01/16/2015 11:38 EST | Updated 01/16/2015 11:59 EST

Will Gadd, National Geographic 'Adventurer Of The Year,' Hails From Canmore

He has scaled the last of the ice atop Kilimanjaro. He has braved a waterfall with ice that can drop like a "guillotine's blade."

And he has travelled from B.C.'s Robson Valley to the United States border — not by road, but by paragliding across vast landscapes from mountain to mountain, for 35 days.

Canmore's Will Gadd, 47, has done more than enough to earn his "Captain Adventure" moniker. And now National Geographic has recognized the iceclimber/paraglider's feats by naming him one of its "Adventurers of the Year."

The magazine highlighted the paragliding trip as it recognized him and co-glider Gavin McClurg among 10 groups and individuals for their "remarkable achievement in exploration, adventure sports, conservation and humanitarianism."

"They look for things that are groundbreaking or different, and I guess I caught their eye," the Red Bull-sponsored Gadd told The Calgary Herald.

The paragliding trip across the Rocky Mountains began August 1, and saw the athletes fly as far as 50 miles (80.46 kilometres) in a single day when they couldn't find somewhere to land.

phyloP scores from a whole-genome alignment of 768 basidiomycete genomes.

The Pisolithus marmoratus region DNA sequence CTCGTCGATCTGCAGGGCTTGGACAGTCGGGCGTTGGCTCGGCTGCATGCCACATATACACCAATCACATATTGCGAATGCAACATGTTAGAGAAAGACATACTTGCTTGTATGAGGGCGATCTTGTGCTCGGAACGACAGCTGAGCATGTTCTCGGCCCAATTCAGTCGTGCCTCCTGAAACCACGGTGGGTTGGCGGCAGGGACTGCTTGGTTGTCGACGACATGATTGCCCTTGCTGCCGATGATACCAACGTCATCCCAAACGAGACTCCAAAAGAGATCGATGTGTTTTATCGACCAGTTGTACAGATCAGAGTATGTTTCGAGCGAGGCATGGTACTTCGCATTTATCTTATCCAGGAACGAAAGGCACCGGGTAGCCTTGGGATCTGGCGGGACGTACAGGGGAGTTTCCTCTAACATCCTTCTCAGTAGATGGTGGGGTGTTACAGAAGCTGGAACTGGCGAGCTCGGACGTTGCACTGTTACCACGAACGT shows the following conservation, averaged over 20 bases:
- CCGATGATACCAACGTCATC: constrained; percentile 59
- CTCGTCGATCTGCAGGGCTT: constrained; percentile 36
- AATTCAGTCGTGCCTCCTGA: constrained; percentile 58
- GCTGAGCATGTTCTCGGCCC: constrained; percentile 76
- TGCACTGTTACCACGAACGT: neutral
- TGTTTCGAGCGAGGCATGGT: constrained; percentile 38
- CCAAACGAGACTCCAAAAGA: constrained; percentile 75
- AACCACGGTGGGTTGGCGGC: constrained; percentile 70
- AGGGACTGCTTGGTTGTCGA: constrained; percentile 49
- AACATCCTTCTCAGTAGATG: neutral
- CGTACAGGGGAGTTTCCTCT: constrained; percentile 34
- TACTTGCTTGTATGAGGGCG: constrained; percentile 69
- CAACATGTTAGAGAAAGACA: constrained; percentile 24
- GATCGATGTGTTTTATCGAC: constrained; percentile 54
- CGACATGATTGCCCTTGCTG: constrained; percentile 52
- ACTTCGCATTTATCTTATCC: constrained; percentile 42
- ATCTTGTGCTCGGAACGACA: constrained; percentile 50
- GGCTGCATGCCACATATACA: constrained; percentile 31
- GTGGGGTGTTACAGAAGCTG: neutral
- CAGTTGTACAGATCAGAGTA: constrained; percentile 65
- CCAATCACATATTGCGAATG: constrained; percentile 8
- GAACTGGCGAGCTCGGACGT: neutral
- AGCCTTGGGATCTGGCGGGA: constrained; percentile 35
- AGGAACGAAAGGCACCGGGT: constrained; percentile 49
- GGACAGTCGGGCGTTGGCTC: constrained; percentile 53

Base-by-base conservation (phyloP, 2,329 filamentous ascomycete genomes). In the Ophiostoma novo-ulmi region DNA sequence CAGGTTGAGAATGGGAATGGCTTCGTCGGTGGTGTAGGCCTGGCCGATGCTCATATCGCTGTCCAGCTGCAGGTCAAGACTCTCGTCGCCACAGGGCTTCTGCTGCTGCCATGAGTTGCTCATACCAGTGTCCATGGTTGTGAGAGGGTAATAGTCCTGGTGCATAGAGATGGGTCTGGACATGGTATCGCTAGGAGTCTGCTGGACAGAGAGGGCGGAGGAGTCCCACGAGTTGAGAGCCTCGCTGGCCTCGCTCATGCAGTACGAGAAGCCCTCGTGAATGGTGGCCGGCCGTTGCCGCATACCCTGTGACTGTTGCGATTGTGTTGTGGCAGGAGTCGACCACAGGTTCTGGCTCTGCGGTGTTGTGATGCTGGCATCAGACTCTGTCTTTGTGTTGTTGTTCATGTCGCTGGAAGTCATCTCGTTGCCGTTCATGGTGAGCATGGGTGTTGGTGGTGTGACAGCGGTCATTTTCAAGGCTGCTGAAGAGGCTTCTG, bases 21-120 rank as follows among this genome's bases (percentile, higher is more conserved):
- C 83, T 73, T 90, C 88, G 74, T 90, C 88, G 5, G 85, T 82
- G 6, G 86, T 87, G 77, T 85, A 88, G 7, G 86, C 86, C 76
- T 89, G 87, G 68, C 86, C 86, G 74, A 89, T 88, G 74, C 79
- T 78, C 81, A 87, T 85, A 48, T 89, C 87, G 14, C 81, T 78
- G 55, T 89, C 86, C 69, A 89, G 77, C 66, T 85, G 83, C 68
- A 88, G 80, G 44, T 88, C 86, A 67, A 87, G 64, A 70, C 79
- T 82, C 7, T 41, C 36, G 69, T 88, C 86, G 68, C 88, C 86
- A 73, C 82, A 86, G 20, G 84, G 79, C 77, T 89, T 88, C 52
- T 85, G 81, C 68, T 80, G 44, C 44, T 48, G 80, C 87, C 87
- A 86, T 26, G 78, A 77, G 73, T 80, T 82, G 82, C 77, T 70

"It was absolutely terrifying terrain to fly through," McClurg told the magazine. "We had to break all the rules of cross-country flying to get through huge sections of the route. You just don't fly over terrain where you can't land, and we had to do it continuously."

The trip was just one of Gadd's highlights in 2014.

Early in the year, he scaled B.C.'s Helmcken Falls, a 141-metre ice and rock climb that is considered one of the most difficult in the world, the Herald said.

The falls produce icicles that fall like the blade of a guillotine, described The Globe and Mail, but Gadd managed to keep his head as he climbed it in eight hours.

To cap off an exciting 2014, he also took a November trip to climb receding glaciers on top of Kilimanjaro which, a video pointed out, could disappear due to climate change in the next five years.

Temperatures at that height (6,000 metres) would freeze at night, but go above the freezing level when the sun was up. It meant that Gadd would "literally climb stuff that wouldn't be there the next day."

But what's next for the intrepid climber? Just last weekend he won the elite mixed climbing competition at Colorado's Ouray Ice Festival, and it seems unlikely he'll ramp down his stunts anytime soon.

"These are lifelong sports," he told the Herald. "If a 47-year-old can still win competitions and win awards, it is something you can do your whole life."

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